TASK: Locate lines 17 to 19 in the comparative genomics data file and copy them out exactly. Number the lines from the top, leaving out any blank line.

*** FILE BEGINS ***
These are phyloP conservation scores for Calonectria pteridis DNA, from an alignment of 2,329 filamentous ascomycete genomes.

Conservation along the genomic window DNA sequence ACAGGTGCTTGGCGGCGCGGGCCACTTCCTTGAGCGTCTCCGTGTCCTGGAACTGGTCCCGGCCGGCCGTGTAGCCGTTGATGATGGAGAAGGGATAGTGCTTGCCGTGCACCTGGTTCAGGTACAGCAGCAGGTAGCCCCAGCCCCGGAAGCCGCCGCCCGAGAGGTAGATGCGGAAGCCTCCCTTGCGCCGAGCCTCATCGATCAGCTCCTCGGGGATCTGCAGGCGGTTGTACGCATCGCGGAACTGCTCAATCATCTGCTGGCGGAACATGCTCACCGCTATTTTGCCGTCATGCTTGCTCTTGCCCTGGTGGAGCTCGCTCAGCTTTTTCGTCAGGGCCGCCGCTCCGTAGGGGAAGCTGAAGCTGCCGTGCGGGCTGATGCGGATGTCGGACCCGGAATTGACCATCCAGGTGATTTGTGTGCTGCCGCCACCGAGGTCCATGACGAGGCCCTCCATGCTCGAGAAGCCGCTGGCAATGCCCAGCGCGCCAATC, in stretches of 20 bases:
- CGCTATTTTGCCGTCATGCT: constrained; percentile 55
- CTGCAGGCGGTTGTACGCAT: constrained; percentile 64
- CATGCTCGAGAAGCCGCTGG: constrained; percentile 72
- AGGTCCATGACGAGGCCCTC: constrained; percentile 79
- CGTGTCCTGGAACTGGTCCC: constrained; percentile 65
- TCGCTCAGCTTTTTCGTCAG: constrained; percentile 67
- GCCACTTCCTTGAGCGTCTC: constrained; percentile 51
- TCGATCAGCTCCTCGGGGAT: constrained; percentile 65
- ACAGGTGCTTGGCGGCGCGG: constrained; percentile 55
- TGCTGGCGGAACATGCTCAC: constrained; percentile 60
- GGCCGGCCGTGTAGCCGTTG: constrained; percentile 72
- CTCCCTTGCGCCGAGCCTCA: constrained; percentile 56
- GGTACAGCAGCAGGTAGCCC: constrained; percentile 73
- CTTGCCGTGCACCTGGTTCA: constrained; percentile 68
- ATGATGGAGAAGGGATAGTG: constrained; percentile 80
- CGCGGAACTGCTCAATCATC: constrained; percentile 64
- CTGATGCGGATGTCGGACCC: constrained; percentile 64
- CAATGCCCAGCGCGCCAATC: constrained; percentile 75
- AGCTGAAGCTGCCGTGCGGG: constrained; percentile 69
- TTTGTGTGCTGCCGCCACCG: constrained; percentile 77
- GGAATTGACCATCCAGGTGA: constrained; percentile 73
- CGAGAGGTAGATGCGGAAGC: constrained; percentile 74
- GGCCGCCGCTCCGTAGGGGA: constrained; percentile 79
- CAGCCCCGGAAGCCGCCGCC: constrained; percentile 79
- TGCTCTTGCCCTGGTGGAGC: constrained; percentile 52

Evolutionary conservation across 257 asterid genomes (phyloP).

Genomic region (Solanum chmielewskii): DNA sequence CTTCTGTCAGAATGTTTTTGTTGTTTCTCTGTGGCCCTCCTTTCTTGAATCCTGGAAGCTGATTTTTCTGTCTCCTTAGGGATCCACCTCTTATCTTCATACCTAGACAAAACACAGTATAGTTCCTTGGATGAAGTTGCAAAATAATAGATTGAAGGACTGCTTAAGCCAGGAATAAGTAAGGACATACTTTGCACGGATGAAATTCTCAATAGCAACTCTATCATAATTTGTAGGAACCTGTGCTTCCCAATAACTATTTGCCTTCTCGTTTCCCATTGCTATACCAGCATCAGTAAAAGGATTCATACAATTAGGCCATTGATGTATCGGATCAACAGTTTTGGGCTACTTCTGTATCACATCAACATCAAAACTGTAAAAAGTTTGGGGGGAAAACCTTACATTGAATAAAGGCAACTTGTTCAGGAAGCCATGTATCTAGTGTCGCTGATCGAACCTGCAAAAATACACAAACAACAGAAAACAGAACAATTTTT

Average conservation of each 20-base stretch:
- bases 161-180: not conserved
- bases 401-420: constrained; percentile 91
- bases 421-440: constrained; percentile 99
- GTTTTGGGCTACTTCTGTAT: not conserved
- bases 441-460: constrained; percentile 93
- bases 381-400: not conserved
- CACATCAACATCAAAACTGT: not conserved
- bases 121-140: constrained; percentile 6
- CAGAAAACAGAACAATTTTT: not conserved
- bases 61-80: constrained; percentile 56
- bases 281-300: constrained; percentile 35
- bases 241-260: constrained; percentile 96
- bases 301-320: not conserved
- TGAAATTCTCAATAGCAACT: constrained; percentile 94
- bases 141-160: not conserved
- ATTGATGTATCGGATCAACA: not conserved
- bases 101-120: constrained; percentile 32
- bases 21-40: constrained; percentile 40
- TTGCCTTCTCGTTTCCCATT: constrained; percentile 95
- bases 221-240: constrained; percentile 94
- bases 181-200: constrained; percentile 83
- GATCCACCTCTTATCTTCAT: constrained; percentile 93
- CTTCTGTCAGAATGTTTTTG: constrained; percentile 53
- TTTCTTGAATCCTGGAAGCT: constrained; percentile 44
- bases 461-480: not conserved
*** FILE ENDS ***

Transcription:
- ATGATGGAGAAGGGATAGTG: constrained; percentile 80
- CGCGGAACTGCTCAATCATC: constrained; percentile 64
- CTGATGCGGATGTCGGACCC: constrained; percentile 64